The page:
Some months ago my husband and I took a little field trip over to the Atlanta Zoo. While there we visited the Cyclorama, too. Walking through the exhibits I noticed a picture of this house.
The Lawshe House.
I came home, downloaded the pictures and meant to refresh my memory regarding the Lawshe family and their home, but forgot....until now.
The home, built in 1859, sat on the west side of Peachtree one lot north of Cain Street. It's a classic for the time period with porches on both levels.
Er Lawshe (yes, that's his real name) came South from Lewisburg, Pennsylvania with two of his brothers in 1848. Lawshe had apprenticed as a cabinetmaker in Philadelphia. When arrived in Atlanta he had $7.25 in his pocket.
The picture below shows Mr. Lawshe with his bride, Sarah.
Originally, Lawshe partnered with Riley Baker in a jewelry business selling watches and other items. Later he struck out on his own and was very successful to the point he was able to build the fine two-story home at 224 Peachtree Street which adjoined property owned by his in-laws.
During the Civil War Er Lawshe fought for Confederacy meaning that he was actually fighting against many of his family members. The Lawshe family left Atlanta in February, 1865 and headed to Augusta leaving their home basically abandoned as so many others. This made many of Atlanta's fine Peachtree Street mansions readily available for Union officers once they entered the city, and the Lawshe home was no different.
Brigadier General Felix Salm-Salm and his wife Agnes arrived in Atlanta on July 7, 1865 and chose the Lawshe home to live while he was in command of the Atlanta post. Salm-Salm was a rather colorful fellow. He was from Westphalia, Prussia and was actually a prince of royal blood. He had served in the Prussian cavalry and once the Civil War broke out he joined the Union where he was commissioned in the 8th New York regiment. His wife was an American - the former Agnes Clerq of Baltimore. She was so in love with her husband she never wanted to be apart from him. Agnes would actually join him on the battlefield. She shocked Atlantans by riding through town astride her horse rather than sidesaddle as ladies of good breeding did at the time, but it is said she showed sympathy and compassion for the folks of Atlanta while she was here. They entertained at the Lawshe home by giving simple dinners and teas before leaving the city in October, 1865.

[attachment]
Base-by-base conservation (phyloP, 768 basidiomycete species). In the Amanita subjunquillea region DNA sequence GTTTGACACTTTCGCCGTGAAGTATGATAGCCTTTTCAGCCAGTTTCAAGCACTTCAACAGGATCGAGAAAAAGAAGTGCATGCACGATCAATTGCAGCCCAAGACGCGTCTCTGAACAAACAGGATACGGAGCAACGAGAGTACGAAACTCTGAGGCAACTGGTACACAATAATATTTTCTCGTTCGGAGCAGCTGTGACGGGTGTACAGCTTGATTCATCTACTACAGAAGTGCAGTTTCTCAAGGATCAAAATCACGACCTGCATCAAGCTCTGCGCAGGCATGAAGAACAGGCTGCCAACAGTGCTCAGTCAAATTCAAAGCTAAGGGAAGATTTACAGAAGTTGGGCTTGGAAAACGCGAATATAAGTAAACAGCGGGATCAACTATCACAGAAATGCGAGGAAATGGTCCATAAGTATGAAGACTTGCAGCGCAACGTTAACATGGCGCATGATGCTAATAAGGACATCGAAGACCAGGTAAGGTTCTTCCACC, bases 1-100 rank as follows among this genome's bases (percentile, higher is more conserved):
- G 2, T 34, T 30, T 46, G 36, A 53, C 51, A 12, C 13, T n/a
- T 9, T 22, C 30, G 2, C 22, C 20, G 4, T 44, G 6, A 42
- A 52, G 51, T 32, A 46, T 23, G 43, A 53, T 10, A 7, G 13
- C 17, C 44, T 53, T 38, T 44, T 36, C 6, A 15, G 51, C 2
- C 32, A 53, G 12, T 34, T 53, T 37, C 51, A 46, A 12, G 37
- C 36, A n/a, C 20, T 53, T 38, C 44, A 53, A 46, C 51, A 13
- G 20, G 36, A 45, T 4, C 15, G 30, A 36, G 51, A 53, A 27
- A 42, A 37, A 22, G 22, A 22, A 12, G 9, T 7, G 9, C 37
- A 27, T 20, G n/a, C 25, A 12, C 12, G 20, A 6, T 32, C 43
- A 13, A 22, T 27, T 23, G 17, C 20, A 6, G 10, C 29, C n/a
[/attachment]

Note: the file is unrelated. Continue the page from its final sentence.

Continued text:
When the Lawshe family returned following the end of the war Atlanta was of course in ruins, but their home was one of just a few still standing. Lawshe would not replace the boards that clearly showed shell damage.
Er Lawshe set about rebuilding his business at 47 Whitehall, but since there were no materials he resorted to using some of items Union soldiers had used to construct huts with while the city was occupied. In some cases the materials were just debris. Later when he was able he built a three-story brick building on the site of the store.
Er Lawshe also wrote various stories for The Atlanta Constitution later in his life. He was very well thought of in Atlanta and many claimed this was due to his integrity so much so he earned the nickname "Old Reliable".
After Lawshe passed away his home was sold for $18,000 to the Gate City Guards where they would eventually build their armory.